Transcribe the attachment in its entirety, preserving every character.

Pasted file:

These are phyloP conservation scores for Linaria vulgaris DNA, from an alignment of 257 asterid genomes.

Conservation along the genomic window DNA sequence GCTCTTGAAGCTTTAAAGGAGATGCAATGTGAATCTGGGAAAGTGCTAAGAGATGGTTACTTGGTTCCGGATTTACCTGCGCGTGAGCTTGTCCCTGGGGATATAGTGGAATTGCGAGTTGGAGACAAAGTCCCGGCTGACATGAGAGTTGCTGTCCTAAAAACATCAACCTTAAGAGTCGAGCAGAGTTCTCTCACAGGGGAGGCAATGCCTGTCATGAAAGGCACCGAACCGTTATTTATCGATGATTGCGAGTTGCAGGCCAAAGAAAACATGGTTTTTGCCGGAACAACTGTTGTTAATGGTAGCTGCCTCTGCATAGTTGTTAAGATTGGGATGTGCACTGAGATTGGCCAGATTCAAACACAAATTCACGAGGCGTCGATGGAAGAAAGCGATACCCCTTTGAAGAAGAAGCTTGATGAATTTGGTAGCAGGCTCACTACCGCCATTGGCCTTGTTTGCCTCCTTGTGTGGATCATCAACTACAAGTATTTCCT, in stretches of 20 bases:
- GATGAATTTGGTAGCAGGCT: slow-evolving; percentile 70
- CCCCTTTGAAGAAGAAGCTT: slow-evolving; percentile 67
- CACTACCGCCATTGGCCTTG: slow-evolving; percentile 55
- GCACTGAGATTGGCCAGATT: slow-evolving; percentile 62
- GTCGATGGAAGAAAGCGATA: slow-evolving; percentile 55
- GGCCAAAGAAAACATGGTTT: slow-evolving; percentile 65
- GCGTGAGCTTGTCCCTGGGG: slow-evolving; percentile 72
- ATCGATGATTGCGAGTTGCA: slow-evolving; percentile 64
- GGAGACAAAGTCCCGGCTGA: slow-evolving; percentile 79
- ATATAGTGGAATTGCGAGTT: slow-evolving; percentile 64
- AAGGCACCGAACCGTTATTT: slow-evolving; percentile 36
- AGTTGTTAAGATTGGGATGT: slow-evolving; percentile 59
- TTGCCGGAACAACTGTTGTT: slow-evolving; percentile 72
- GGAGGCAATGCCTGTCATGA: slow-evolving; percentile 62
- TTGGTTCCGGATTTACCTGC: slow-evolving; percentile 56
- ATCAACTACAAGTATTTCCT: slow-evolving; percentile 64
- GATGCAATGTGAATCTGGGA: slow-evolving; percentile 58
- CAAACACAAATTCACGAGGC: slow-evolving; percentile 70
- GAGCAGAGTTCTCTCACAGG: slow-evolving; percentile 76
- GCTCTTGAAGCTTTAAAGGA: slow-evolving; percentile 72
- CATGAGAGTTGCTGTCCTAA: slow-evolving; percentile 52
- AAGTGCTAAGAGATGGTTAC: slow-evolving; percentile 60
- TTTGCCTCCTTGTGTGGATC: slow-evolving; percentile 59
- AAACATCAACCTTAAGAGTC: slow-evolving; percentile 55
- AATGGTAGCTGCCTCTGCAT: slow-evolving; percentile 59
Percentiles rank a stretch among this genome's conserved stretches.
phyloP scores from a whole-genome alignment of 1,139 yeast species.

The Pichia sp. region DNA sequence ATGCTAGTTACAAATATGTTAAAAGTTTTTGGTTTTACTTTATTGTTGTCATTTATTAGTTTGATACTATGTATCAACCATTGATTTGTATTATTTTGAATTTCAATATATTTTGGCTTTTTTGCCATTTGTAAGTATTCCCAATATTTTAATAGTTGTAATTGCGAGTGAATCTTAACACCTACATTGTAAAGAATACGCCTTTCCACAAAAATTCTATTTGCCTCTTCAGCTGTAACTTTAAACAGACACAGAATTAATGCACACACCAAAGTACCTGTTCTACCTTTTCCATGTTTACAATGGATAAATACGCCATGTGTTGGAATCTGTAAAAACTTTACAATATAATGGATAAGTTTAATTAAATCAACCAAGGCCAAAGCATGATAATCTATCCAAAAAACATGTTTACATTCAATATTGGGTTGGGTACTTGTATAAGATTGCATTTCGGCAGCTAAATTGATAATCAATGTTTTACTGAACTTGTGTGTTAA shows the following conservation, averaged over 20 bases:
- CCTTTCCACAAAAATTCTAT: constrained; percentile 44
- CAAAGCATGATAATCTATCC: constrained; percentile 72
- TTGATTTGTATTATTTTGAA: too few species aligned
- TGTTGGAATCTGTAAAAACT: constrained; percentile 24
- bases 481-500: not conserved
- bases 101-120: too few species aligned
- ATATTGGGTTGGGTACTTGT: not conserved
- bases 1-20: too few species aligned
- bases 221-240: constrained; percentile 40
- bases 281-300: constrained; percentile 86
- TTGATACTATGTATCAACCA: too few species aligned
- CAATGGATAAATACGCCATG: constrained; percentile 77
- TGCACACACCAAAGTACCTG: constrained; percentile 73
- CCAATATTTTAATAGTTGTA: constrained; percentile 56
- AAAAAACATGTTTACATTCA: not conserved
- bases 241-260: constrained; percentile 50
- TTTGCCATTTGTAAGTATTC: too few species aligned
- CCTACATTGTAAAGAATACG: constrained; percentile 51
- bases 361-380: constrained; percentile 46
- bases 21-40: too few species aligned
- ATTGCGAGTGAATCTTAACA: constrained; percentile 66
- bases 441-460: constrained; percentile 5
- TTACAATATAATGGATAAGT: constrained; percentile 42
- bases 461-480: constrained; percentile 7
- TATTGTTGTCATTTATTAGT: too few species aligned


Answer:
These are phyloP conservation scores for Linaria vulgaris DNA, from an alignment of 257 asterid genomes.

Conservation along the genomic window DNA sequence GCTCTTGAAGCTTTAAAGGAGATGCAATGTGAATCTGGGAAAGTGCTAAGAGATGGTTACTTGGTTCCGGATTTACCTGCGCGTGAGCTTGTCCCTGGGGATATAGTGGAATTGCGAGTTGGAGACAAAGTCCCGGCTGACATGAGAGTTGCTGTCCTAAAAACATCAACCTTAAGAGTCGAGCAGAGTTCTCTCACAGGGGAGGCAATGCCTGTCATGAAAGGCACCGAACCGTTATTTATCGATGATTGCGAGTTGCAGGCCAAAGAAAACATGGTTTTTGCCGGAACAACTGTTGTTAATGGTAGCTGCCTCTGCATAGTTGTTAAGATTGGGATGTGCACTGAGATTGGCCAGATTCAAACACAAATTCACGAGGCGTCGATGGAAGAAAGCGATACCCCTTTGAAGAAGAAGCTTGATGAATTTGGTAGCAGGCTCACTACCGCCATTGGCCTTGTTTGCCTCCTTGTGTGGATCATCAACTACAAGTATTTCCT, in stretches of 20 bases:
- GATGAATTTGGTAGCAGGCT: slow-evolving; percentile 70
- CCCCTTTGAAGAAGAAGCTT: slow-evolving; percentile 67
- CACTACCGCCATTGGCCTTG: slow-evolving; percentile 55
- GCACTGAGATTGGCCAGATT: slow-evolving; percentile 62
- GTCGATGGAAGAAAGCGATA: slow-evolving; percentile 55
- GGCCAAAGAAAACATGGTTT: slow-evolving; percentile 65
- GCGTGAGCTTGTCCCTGGGG: slow-evolving; percentile 72
- ATCGATGATTGCGAGTTGCA: slow-evolving; percentile 64
- GGAGACAAAGTCCCGGCTGA: slow-evolving; percentile 79
- ATATAGTGGAATTGCGAGTT: slow-evolving; percentile 64
- AAGGCACCGAACCGTTATTT: slow-evolving; percentile 36
- AGTTGTTAAGATTGGGATGT: slow-evolving; percentile 59
- TTGCCGGAACAACTGTTGTT: slow-evolving; percentile 72
- GGAGGCAATGCCTGTCATGA: slow-evolving; percentile 62
- TTGGTTCCGGATTTACCTGC: slow-evolving; percentile 56
- ATCAACTACAAGTATTTCCT: slow-evolving; percentile 64
- GATGCAATGTGAATCTGGGA: slow-evolving; percentile 58
- CAAACACAAATTCACGAGGC: slow-evolving; percentile 70
- GAGCAGAGTTCTCTCACAGG: slow-evolving; percentile 76
- GCTCTTGAAGCTTTAAAGGA: slow-evolving; percentile 72
- CATGAGAGTTGCTGTCCTAA: slow-evolving; percentile 52
- AAGTGCTAAGAGATGGTTAC: slow-evolving; percentile 60
- TTTGCCTCCTTGTGTGGATC: slow-evolving; percentile 59
- AAACATCAACCTTAAGAGTC: slow-evolving; percentile 55
- AATGGTAGCTGCCTCTGCAT: slow-evolving; percentile 59
Percentiles rank a stretch among this genome's conserved stretches.
phyloP scores from a whole-genome alignment of 1,139 yeast species.

The Pichia sp. region DNA sequence ATGCTAGTTACAAATATGTTAAAAGTTTTTGGTTTTACTTTATTGTTGTCATTTATTAGTTTGATACTATGTATCAACCATTGATTTGTATTATTTTGAATTTCAATATATTTTGGCTTTTTTGCCATTTGTAAGTATTCCCAATATTTTAATAGTTGTAATTGCGAGTGAATCTTAACACCTACATTGTAAAGAATACGCCTTTCCACAAAAATTCTATTTGCCTCTTCAGCTGTAACTTTAAACAGACACAGAATTAATGCACACACCAAAGTACCTGTTCTACCTTTTCCATGTTTACAATGGATAAATACGCCATGTGTTGGAATCTGTAAAAACTTTACAATATAATGGATAAGTTTAATTAAATCAACCAAGGCCAAAGCATGATAATCTATCCAAAAAACATGTTTACATTCAATATTGGGTTGGGTACTTGTATAAGATTGCATTTCGGCAGCTAAATTGATAATCAATGTTTTACTGAACTTGTGTGTTAA shows the following conservation, averaged over 20 bases:
- CCTTTCCACAAAAATTCTAT: constrained; percentile 44
- CAAAGCATGATAATCTATCC: constrained; percentile 72
- TTGATTTGTATTATTTTGAA: too few species aligned
- TGTTGGAATCTGTAAAAACT: constrained; percentile 24
- bases 481-500: not conserved
- bases 101-120: too few species aligned
- ATATTGGGTTGGGTACTTGT: not conserved
- bases 1-20: too few species aligned
- bases 221-240: constrained; percentile 40
- bases 281-300: constrained; percentile 86
- TTGATACTATGTATCAACCA: too few species aligned
- CAATGGATAAATACGCCATG: constrained; percentile 77
- TGCACACACCAAAGTACCTG: constrained; percentile 73
- CCAATATTTTAATAGTTGTA: constrained; percentile 56
- AAAAAACATGTTTACATTCA: not conserved
- bases 241-260: constrained; percentile 50
- TTTGCCATTTGTAAGTATTC: too few species aligned
- CCTACATTGTAAAGAATACG: constrained; percentile 51
- bases 361-380: constrained; percentile 46
- bases 21-40: too few species aligned
- ATTGCGAGTGAATCTTAACA: constrained; percentile 66
- bases 441-460: constrained; percentile 5
- TTACAATATAATGGATAAGT: constrained; percentile 42
- bases 461-480: constrained; percentile 7
- TATTGTTGTCATTTATTAGT: too few species aligned